Remember the majority of skills can be learned but it’s difficult to change someone’s attitude so it’s better when recruiting to focus on attitude rather than skills.

The traditional method of interviewing face to face is becoming more and more ineffective as it only determines who is good at interviewing rather than who’s good at the job.

Be prepared to think differently when recruiting. In the past I’ve done group interviews and even had candidates take part in team building activities to see how they interacted.

I’ve got them to spend time in the workplace to see how they would fit in. It takes more time but the time I spent was nothing compared to the time wasted if the employee recruited had a poor attitude.


Get your pay structure right

When a company is expanding the people who have enabled that expansion to happen become more valuable and the more valuable they get the more they are in demand from your competitors.

It’s difficult to keep good people so it’s important that they are valued correctly.

It’s common for companies to install pay bands for roles, a starting range and end range of what a person can be paid in that role or to introduce a standard rate of increase for salaries.

While this works in many circumstances in times of growth this can be a mistake.

If you are not rewarding people high enough you could lose a valuable person that is difficult to replace yet on the other hand if you are paying too much you could end up with a poor performer who is unwilling to move and ends up negative.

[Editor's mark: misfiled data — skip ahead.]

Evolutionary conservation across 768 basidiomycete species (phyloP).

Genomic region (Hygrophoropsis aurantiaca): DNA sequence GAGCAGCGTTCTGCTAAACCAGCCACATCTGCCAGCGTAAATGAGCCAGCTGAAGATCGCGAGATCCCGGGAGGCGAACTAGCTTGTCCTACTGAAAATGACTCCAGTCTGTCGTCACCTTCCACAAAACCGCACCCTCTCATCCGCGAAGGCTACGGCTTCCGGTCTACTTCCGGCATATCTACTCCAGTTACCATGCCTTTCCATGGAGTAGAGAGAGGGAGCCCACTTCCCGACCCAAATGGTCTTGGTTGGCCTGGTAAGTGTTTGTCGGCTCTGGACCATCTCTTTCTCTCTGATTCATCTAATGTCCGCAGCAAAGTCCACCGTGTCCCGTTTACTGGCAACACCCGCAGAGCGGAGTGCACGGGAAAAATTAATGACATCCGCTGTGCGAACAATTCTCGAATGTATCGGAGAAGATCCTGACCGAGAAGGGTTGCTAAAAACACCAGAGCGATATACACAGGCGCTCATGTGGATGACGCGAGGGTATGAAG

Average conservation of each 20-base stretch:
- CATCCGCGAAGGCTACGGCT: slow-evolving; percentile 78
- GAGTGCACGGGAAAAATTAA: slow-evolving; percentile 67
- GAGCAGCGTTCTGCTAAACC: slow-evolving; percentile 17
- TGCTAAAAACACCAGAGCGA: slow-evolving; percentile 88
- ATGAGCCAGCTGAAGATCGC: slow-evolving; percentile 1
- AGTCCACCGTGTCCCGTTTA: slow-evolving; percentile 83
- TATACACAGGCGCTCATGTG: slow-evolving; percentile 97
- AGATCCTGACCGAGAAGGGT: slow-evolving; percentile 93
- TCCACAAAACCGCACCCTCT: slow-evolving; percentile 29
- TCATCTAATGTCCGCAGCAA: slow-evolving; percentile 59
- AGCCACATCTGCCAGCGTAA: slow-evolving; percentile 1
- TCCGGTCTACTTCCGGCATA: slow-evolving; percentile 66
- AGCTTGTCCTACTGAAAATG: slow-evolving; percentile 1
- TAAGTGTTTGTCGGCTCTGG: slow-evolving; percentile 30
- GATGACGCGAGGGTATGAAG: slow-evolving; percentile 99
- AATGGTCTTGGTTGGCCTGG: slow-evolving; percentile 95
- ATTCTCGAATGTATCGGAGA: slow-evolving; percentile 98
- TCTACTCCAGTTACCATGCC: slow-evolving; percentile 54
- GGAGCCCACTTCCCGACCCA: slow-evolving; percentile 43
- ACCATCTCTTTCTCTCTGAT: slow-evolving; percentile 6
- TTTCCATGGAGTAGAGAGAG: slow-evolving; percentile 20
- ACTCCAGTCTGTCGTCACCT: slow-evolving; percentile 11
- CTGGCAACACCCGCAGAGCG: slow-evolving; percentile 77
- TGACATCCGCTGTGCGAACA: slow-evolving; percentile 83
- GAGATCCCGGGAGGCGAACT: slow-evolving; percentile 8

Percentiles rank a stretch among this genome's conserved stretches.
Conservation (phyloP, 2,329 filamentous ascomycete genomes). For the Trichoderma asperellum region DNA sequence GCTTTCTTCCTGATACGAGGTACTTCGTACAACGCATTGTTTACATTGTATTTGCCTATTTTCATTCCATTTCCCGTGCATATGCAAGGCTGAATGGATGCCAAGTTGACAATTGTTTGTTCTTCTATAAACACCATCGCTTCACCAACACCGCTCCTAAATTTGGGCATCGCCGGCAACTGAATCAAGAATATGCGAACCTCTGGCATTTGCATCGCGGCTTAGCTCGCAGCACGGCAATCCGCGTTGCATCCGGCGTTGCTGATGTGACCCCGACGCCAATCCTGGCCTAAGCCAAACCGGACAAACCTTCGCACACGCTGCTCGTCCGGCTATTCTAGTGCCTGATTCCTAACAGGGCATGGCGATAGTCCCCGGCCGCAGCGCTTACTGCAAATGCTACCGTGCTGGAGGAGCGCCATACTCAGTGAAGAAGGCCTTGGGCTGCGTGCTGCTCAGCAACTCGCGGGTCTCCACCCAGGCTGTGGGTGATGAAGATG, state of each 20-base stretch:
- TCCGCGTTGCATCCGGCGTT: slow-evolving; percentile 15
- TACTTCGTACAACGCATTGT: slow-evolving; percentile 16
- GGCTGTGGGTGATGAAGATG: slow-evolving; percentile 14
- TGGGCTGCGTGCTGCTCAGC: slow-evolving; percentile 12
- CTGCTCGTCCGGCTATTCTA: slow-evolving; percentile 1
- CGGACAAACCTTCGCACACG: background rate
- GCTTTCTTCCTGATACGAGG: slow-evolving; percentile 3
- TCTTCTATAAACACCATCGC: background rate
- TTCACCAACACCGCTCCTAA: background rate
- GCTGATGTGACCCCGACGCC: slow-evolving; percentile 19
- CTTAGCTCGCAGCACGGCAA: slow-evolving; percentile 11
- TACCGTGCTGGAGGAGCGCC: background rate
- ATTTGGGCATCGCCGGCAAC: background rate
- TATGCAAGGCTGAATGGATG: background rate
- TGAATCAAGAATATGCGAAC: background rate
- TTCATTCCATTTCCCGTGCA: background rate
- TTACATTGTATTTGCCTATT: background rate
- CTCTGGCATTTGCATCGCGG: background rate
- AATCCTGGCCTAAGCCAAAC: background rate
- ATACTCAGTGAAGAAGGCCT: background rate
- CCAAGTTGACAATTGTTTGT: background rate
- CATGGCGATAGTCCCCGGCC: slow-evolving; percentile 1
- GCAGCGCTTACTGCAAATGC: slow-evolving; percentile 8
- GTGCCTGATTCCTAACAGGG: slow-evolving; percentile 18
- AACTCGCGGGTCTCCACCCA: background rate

In times of growth you need a sense of flexibility so my advice is to ask yourself three questions when looking at how much to pay someone.


  1. What would this person be paid elsewhere?
  2. What would we pay for a replacement?
  3. If this person was offered a job elsewhere what would we pay to keep them?

If you ask yourself these three questions then you will achieve success in attracting and retaining the best people


The business world is a tough place to be and to achieve success at any level is a remarkable feat but just to demonstrate how difficult business is the challenges don’t stop when you are successful, your reward for success in business is the opportunity to face a whole new set of challenges.

Never forget growing your business is not the end of your journey but merely another step toward future success.